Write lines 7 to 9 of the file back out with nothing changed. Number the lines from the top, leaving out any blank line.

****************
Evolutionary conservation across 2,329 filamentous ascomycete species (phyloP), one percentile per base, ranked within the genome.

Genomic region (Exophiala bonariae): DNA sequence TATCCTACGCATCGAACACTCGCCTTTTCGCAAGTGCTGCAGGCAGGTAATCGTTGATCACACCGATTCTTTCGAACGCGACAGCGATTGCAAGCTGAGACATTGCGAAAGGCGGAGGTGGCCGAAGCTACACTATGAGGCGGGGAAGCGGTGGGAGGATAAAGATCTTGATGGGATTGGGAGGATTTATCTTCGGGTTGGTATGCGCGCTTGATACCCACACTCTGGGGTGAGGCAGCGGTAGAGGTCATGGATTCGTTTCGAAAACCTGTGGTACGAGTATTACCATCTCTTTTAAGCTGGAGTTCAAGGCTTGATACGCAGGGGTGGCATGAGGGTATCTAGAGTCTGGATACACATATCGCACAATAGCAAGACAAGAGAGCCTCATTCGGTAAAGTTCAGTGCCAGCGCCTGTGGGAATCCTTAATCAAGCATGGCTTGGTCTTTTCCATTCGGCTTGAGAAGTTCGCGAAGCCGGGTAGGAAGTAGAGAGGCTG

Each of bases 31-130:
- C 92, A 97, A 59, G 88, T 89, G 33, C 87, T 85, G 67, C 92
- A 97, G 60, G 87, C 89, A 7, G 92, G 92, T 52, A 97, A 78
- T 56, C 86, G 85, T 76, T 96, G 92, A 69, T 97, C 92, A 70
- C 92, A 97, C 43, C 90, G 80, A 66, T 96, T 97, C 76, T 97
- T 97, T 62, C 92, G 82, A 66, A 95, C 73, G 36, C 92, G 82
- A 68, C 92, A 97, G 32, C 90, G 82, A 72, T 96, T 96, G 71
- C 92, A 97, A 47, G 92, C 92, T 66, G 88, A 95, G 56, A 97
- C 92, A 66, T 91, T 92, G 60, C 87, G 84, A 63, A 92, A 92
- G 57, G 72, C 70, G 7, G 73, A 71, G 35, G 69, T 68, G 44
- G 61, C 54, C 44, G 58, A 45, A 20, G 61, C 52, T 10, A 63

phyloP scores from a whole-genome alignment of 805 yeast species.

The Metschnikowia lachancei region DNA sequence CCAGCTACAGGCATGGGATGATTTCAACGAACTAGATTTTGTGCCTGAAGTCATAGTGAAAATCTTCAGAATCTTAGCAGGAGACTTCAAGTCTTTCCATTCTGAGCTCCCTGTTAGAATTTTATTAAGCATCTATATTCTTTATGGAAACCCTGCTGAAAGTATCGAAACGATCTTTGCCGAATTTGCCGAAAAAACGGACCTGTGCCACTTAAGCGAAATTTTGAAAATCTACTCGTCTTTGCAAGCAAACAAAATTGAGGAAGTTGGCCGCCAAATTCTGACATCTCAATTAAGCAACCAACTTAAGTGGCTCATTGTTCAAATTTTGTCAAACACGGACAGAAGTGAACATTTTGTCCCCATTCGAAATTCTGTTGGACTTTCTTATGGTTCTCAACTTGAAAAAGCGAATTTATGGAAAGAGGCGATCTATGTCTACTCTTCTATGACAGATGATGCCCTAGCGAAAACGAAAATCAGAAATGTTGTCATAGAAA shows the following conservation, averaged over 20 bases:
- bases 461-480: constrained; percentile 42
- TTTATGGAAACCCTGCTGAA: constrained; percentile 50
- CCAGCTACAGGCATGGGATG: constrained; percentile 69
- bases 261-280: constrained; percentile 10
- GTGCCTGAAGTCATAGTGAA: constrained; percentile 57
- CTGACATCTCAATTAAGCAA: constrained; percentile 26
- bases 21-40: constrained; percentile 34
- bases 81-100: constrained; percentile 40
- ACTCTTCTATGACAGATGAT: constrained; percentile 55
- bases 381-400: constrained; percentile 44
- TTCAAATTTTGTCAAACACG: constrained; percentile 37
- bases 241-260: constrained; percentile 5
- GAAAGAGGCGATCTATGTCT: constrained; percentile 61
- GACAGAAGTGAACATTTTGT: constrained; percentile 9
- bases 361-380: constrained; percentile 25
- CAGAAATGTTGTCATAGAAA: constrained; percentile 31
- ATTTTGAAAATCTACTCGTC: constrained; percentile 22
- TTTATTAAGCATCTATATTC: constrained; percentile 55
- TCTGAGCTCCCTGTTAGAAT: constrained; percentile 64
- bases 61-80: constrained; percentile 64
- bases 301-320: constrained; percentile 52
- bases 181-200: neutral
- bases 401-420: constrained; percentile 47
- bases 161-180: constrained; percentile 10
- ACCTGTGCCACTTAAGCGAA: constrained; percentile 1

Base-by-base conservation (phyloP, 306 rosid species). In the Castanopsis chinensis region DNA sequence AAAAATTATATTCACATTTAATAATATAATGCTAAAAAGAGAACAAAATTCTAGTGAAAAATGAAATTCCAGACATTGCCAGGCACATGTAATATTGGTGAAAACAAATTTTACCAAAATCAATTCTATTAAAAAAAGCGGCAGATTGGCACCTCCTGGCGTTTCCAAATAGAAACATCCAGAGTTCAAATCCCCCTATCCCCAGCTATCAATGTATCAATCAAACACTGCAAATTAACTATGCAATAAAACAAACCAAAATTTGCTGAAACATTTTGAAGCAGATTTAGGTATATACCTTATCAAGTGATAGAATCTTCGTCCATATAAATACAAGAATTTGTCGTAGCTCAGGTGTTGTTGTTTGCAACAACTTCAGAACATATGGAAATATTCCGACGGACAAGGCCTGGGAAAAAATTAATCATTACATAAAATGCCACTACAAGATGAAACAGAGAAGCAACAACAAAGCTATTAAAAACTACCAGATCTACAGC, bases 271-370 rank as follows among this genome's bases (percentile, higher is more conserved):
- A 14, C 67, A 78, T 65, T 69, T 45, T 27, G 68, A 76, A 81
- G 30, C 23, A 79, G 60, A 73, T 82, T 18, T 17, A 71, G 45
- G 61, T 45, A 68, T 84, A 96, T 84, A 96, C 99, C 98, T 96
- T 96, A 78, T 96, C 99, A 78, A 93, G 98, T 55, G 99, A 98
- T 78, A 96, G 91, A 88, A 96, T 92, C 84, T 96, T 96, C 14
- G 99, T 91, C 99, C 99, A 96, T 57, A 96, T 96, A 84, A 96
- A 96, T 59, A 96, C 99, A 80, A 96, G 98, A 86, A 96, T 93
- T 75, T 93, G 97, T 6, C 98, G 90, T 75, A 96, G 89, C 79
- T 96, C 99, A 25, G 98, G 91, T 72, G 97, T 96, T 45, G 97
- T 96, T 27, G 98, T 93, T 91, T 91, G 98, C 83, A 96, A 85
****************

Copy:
- C 92, A 97, C 43, C 90, G 80, A 66, T 96, T 97, C 76, T 97
- T 97, T 62, C 92, G 82, A 66, A 95, C 73, G 36, C 92, G 82
- A 68, C 92, A 97, G 32, C 90, G 82, A 72, T 96, T 96, G 71